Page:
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California rules signal end of road for high-pollution trucks and gas-powered lawn mowers

California switching to electric lawn mowers
California is switching from gas-powered lawn mowers to electric 01:47

Forget speeding tickets: California truck drivers will soon have to watch out for pollution tickets.

State regulators on Thursday voted to crack down on heavy duty trucks weighing more than 14,000 pounds — those big semi-trailers that make up just 3% of all vehicles in California but spend so much time on the road they account for more than half of all pollution from cars and trucks each year in the Golden State.

New rules will require these big trucks, including ones from other states passing through California, to be tested at least four times per year to make sure they meet the state's standards for particulate matter and ozone pollution.

To enforce the rules, state officials say they will install roadside monitoring devices to catch trucks that pollute too much. Automated license plate readers would help authorities identify offenders, who could be cited if they refuse to make repairs.

The state has two of these unattended monitoring devices in place and plans to install more. The devices resemble toll booths and capture a sample of the truck's exhaust as it passes through without stopping.

Environmental advocates said the rule — mandated by a 2019 law authored by state Senator Connie Leyva — is the most significant action in a dozen years to clean up California's air, which consistently ranks among the dirtiest in the country. State officials estimate the rules will prevent more than 7,000 premature deaths tied to respiratory illnesses by 2050, avoiding more than $75 billion in future health care costs.

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The rules "have some significance for climate, but what we're really talking about here is the smog and the particulate matter that is making people sick and killing people," said Bill Magavern, policy director for the Coalition for Clean Air, a statewide advocacy group.

The proposal is one of a flurry of forthcoming changes that could dramatically reshape consumer and industry behavior in the nation's most populous state that, were it an independent country, would have the world's fifth-largest economy.

Also on Thursday, the California Air Resources Board agreed to ban the sale of new products run by small gas-powered engines, including leaf blowers, lawn mowers and portable generators — a rule recently mandated by the state's Democratic-dominated state Legislature. Next year, regulators are poised to tighten emission standards for barges, ferries, fishing boats and tugboats that line California's coastal cities.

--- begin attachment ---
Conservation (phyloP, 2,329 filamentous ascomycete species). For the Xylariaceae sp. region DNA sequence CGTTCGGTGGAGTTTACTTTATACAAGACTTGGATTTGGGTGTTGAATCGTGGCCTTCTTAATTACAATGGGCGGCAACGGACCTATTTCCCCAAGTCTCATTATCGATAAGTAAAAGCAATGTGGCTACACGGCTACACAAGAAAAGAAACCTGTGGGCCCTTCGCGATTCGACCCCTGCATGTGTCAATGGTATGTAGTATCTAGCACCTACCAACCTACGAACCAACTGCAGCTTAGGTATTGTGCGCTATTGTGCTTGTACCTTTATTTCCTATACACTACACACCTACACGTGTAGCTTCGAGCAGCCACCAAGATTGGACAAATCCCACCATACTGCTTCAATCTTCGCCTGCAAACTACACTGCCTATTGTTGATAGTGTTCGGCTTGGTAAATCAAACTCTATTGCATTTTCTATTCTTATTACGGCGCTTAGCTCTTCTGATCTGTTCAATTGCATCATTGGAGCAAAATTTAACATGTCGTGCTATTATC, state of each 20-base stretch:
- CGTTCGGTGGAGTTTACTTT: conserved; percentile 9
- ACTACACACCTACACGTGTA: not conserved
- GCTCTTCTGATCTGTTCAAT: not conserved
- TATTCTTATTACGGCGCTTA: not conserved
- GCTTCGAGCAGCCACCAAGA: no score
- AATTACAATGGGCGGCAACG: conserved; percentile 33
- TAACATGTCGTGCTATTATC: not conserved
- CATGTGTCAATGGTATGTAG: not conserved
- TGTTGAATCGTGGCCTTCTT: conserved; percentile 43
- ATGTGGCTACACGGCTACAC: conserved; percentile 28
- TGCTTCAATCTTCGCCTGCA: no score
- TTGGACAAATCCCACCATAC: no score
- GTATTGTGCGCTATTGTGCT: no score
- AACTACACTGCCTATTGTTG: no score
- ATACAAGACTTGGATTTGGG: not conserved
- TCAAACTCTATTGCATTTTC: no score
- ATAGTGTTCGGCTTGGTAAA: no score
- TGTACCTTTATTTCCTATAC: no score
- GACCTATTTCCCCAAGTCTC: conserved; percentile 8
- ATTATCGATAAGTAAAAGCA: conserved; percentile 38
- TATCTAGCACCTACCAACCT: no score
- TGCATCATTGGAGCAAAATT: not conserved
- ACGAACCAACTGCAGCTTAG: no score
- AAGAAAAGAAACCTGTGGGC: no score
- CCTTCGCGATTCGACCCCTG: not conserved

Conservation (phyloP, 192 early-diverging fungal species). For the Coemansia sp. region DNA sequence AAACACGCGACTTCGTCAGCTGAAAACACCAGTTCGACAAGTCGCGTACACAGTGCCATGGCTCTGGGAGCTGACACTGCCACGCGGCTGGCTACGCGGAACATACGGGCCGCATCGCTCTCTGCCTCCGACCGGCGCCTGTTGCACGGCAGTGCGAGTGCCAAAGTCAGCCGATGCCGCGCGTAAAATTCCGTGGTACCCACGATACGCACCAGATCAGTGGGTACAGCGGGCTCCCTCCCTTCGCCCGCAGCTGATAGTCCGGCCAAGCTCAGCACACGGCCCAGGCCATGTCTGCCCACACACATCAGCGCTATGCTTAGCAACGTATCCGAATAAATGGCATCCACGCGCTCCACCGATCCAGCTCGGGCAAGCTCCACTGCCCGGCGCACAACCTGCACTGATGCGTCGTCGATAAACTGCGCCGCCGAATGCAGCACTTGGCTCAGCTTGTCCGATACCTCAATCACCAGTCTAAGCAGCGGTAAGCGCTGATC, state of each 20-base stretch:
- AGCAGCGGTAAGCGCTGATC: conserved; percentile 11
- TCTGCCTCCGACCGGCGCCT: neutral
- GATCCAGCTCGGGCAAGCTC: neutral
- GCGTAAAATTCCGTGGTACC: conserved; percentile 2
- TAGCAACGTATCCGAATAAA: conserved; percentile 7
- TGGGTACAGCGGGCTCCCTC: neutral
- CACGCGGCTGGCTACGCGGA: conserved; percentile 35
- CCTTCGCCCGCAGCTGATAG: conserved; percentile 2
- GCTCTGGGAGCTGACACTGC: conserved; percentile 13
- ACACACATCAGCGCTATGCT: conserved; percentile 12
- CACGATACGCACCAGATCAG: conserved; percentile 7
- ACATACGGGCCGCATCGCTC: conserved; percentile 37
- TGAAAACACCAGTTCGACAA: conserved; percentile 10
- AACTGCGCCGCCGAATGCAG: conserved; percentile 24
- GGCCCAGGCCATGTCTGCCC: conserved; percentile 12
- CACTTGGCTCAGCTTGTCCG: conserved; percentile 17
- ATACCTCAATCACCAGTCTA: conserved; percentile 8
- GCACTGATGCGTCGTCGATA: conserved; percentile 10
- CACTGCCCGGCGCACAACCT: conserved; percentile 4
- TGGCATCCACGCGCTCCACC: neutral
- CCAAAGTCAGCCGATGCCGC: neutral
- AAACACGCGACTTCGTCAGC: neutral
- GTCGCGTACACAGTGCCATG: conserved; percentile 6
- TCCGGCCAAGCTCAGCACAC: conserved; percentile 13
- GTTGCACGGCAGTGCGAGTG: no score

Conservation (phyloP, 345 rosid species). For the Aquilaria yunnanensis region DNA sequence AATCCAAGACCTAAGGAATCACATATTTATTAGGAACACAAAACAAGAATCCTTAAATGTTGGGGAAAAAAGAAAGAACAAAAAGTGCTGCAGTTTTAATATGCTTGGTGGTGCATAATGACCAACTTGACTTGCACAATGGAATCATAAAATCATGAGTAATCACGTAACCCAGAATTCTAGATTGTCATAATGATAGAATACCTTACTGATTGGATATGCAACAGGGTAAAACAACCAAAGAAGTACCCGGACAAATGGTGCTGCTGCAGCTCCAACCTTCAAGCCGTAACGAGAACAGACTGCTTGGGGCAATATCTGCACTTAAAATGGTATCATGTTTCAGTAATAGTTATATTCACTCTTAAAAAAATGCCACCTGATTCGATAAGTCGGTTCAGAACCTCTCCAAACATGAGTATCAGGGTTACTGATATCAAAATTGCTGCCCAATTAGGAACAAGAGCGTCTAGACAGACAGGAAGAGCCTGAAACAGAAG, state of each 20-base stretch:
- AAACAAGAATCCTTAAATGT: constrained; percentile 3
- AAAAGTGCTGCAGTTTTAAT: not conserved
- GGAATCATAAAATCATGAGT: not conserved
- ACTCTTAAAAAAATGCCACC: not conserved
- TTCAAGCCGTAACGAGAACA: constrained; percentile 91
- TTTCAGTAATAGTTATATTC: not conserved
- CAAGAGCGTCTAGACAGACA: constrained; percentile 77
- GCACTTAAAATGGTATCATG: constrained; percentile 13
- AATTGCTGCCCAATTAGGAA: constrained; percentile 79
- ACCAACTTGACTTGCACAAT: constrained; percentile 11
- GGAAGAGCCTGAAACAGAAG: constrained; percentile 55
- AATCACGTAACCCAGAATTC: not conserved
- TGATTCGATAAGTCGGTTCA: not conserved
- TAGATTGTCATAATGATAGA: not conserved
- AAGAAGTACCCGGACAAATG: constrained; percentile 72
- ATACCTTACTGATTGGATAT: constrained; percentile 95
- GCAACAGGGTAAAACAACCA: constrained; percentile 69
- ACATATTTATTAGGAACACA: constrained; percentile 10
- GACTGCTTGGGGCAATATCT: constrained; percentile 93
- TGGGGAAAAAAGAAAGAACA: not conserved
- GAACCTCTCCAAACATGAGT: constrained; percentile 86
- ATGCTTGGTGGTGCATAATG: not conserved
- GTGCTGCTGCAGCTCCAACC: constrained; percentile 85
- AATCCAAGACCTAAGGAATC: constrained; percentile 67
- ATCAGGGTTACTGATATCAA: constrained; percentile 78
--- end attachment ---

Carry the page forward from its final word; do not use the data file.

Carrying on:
And, further down the road, regulators plan to ban the sale of all new gas-powered cars by 2035.

"These are the decisions we have to make if we're serious about reducing our reliance on fossil fuels and leaving future generations with healthier communities," said Assemblyman Marc Berman, a Democrat from Palo Alto who authored the law requiring the ban on new gas-powered lawn equipment.

While the new smog check rules for big trucks will have the largest impact on air quality — preventing more than 680,000 tons of smog by 2050 — banning the sale of new gas-powered lawn equipment will be the rule consumers notice the most.

Gas-powered lawn mowers, leaf blowers

California and cities across the nation have been banning gas-powered leaf blowers and mowers which emit pollutants that could lead to lung cancer, heart disease and respiratory problems, California lawmakers say. 

Using a gas-powered lawn mower for an hour generates the same amount of emissions roughly as a car driving from Los Angeles to Las Vegas, according to the California Air Resources Board. State regulators say the amount of pollution that comes from running a gas-powered leaf blower for one hour is comparable to driving a gas-powered car about 1,100 miles — or roughly the distance between Los Angeles and Denver.

Brookline, Massachusetts, has a seasonal ban on gas-powered leaf blowers, as does Montclair, New Jersey, and Burlington, Vermont. Lawmakers in Illinois last year introduced a bill that, if passed, would ban the operation or sale of gas-powered leaf blowers. The measure is still undergoing amendments. A similar bill in New York, introduced two months ago, now sits in a state Senate committee.